A quiet August has turned into a busier September with two named disturbances traveling through the Atlantic Ocean.
Danielle became the first Atlantic hurricane of the season on Friday after August finished with no named storms for the first time in decades.
Hurricane Danielle is harmlessly spinning over the Central Atlantic and is nearly a thousand miles from the nearest landmass.
After weakening to a tropical storm for most of Saturday, Danielle strengthened again into a Category 1 hurricane late Saturday evening. Slight strengthening is expected to continue through Labor Day as the hurricane slowly moves toward the north today. Maximum sustained winds have increased to near 80 mph with higher gusts as it slowly moves off to the northeast, in the general direction of Europe.
Tropical Storm Earl
Tropical Storm Earl formed Friday evening east of the Caribbean after days of battling hostile upper-level winds and dry air.
The cyclone has winds of around 50 mph, with higher gusts and is also expected to strengthen during the Labor Day week.
On its current heading, the cyclone is expected to stay north of the Caribbean Islands but could increase rains and swells through the weekend. Heavy rains could cause some flooding impacts in Puerto Rico, the Virgin Islands, and the Northern Leeward Islands through Sunday evening.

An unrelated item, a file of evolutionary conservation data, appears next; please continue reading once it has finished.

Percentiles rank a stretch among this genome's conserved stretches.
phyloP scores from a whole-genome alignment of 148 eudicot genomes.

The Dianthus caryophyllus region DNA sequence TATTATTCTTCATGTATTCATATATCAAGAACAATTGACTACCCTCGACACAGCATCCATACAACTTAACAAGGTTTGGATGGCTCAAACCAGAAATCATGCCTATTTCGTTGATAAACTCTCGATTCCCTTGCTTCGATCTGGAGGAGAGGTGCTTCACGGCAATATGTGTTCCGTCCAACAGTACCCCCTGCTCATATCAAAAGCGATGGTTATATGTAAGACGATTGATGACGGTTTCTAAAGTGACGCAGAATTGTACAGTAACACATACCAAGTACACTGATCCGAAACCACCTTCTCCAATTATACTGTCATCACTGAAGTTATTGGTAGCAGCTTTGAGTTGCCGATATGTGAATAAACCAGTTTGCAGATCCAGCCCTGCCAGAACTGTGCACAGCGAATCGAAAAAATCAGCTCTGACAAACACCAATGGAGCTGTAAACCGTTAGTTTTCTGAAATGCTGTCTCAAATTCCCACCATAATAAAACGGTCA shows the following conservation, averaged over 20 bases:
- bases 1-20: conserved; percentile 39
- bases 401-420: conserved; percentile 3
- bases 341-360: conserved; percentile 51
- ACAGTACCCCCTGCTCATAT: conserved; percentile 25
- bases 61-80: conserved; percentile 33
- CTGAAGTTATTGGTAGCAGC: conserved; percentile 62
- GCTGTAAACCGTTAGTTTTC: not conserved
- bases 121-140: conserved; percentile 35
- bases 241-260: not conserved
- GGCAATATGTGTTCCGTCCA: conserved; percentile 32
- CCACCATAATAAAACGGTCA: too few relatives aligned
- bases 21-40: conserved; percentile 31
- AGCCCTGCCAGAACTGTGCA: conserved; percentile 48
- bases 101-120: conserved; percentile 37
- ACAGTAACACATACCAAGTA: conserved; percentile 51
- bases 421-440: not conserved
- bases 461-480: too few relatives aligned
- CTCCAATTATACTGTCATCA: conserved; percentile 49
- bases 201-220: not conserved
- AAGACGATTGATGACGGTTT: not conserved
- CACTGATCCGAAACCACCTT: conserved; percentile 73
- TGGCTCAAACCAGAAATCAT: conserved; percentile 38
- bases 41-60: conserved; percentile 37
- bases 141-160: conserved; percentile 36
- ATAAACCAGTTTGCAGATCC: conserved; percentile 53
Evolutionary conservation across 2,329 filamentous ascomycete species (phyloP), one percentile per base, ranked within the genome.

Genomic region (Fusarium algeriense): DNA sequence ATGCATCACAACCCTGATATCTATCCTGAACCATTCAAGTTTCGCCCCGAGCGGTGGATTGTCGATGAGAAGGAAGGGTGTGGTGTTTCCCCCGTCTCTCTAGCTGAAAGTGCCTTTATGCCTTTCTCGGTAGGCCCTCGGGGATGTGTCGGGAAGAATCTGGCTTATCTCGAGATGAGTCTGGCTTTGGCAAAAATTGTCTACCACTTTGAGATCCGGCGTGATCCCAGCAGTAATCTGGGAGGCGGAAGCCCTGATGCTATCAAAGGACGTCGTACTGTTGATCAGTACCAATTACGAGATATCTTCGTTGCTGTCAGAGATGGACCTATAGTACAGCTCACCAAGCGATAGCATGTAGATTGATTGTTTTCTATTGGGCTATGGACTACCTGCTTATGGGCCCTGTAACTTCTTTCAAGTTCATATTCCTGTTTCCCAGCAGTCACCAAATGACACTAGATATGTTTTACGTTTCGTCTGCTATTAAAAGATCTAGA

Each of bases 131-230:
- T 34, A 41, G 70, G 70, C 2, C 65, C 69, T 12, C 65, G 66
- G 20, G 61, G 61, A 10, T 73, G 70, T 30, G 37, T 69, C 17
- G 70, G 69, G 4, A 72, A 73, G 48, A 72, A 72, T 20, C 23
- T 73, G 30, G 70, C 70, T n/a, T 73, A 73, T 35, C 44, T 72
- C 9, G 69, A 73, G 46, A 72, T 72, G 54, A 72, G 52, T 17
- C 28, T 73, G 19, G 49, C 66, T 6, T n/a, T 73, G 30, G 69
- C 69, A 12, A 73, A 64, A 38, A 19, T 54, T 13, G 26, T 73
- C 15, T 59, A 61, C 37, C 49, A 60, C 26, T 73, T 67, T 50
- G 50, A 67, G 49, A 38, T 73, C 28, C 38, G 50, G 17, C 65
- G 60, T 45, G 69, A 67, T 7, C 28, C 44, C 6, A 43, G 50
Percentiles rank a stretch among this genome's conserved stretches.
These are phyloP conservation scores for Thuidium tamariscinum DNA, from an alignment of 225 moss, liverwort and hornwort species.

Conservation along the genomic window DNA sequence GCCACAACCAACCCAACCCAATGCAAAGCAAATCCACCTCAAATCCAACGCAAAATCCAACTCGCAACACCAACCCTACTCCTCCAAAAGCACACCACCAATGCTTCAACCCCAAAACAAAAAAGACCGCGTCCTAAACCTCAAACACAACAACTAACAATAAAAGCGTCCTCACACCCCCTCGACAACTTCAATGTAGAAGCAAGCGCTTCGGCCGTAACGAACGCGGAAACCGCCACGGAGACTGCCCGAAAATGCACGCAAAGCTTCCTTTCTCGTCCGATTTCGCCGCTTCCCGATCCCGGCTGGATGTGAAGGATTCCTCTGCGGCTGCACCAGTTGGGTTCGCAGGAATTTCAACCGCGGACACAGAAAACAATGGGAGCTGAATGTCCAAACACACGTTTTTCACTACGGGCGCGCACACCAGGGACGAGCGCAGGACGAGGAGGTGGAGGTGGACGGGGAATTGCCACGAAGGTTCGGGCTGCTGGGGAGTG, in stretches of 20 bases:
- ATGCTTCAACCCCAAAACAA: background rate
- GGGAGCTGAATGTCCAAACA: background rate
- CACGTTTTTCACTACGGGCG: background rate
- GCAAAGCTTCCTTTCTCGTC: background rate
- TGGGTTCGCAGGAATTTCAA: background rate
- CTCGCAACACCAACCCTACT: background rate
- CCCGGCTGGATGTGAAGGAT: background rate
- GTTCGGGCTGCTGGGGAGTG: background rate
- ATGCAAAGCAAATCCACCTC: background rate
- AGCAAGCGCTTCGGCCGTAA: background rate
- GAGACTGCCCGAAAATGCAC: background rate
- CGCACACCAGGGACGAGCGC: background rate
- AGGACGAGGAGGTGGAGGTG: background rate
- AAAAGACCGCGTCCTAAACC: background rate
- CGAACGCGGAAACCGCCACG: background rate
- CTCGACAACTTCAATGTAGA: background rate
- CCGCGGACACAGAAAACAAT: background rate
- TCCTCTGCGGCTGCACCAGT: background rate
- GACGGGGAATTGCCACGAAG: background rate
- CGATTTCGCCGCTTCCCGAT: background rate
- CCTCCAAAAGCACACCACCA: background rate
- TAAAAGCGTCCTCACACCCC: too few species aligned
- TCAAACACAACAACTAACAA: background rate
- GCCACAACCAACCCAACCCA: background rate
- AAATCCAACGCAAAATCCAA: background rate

The National Hurricane Center expects Earl to react to a weakness in a ridge and turn more northerly over the next few days.
A turn to the right will keep the cyclone well east of the Southeast and safely out to sea.
Major computer models all are in agreement that the cyclone will remain a concern for mariners but could come close to Bermuda late in the workweek.
Post-Tropical Cyclone Javier swirls in the Pacific Ocean
The eastern Pacific Ocean is bustling with tropical activity again after a several-week break with Tropical Storm Javier.
In Sunday’s 5 a.m. advisory, the NHC downgraded Javier to a Post-Tropical Cyclone with sustained winds of 35 mph in what will be their final advisory on Javier.
Javier’s center was located about 210 miles West of Punta Eugenia, Mexico and is expected to slowly turn westward into the open Pacific with further weakening through Labor Day week.
Read the full article here